Reggae music is popular in the Supai community; according to Afropop, the residents feel "a kinship with the Rastafarian faith".[37][38] According Cannabis Culture, Bob Marley had wanted to visit but died before he could make the trip.[39] Tyrone Downie and Cedelia Booker learned of the popularity of the music after Chris Blackwell encountered several Supai residents in a Las Vegas record store buying reggae and helicoptered into Supai in 1982 with a grand piano and played a concert.[37][40][39]

In 1984 an Arizona reggae band, Shagnatty, gave a concert; a photojournalist accompanying the band reported residents told her the music had been popular in the community for as long as 25 years, when visitors from California had introduced it.[38][40] She describes community members joining the band on stage and toasting in Supai.[40]


Tourism is economically important.[41] When COVID-19 shut down area tourism, the tribe estimated a 60-day closure of tourism to Supai would result in a 15% loss to the tribe's annual revenues.[42]

As of 2014 approximately 20,000 people visit each year, most to see and hike around Havasu Falls and other nearby waterfalls.[20][36] There is a campground and Havasupai Lodge in Supai on tribal grounds, and a National Park Service campground and Phantom Ranch outside of Supai on national park grounds.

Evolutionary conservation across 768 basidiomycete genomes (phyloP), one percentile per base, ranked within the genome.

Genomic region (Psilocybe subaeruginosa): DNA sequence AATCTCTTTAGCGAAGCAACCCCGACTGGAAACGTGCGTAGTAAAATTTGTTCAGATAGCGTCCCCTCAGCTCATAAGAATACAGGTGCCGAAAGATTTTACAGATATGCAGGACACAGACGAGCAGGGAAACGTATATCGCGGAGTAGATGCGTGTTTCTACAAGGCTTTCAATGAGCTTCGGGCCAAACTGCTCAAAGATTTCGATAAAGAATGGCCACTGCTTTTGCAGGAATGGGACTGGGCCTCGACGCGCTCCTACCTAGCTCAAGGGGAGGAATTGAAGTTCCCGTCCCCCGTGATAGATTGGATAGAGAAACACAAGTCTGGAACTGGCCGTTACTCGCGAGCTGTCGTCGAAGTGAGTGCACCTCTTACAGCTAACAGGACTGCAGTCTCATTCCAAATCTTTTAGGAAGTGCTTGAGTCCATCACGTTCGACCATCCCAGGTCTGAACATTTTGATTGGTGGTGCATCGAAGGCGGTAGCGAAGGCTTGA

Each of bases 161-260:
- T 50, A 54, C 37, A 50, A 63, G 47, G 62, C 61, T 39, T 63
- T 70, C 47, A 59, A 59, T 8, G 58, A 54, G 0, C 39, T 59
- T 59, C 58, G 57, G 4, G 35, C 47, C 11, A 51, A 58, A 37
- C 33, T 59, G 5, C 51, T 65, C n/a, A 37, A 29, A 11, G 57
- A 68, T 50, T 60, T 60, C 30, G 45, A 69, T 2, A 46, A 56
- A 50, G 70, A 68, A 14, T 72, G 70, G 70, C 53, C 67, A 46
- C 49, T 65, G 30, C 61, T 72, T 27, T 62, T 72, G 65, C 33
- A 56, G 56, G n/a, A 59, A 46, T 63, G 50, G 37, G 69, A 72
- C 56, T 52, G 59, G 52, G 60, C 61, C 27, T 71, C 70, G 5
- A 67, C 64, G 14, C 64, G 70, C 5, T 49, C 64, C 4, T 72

Supai has one small, air-conditioned lodge (Havasupai Lodge), a convenience store and a cafe.[43]


  1. ^ "2020 U.S. Gazetteer Files". United States Census Bureau. Retrieved October 29, 2021.
  2. ^ a b U.S. Geological Survey Geographic Names Information System: Supai, Arizona
  3. ^ a b "Profile of General Population and Housing Characteristics: 2010 Demographic Profile Data (DP-1): Supai CDP, Arizona". United States Census Bureau. Retrieved December 8, 2011.
  4. ^ a b Bill Geist (January 23, 2000). "Special Delivery: Mail By Mule". CBS News Sunday Morning. CBS News. Retrieved September 30, 2009.
  5. ^ "USDA Rural Utilities Administrator Visits Supai Tribe in Arizona to Announce a Recovery Act Broadband Project". U.S. Department of Agriculture. Retrieved July 16, 2016.
  6. ^ "Wrecked By Wall of Water". The Nebraska State Journal. January 12, 1910. p. 5. - Clipping of Newspapers.com.
  7. ^ a b "Santa Monican Spends 12 Years Befriending Grand Canyon Indians". Los Angeles Times. Los Angeles. December 21, 1967. p. 2. - Clipping at Newspapers.com.
  8. ^ Dedera, Don (January 24, 1971). "The Man Who Spoiled Paradise". Los Angeles Times. Los Angeles. p. 7. - Clipping from Newspapers.com.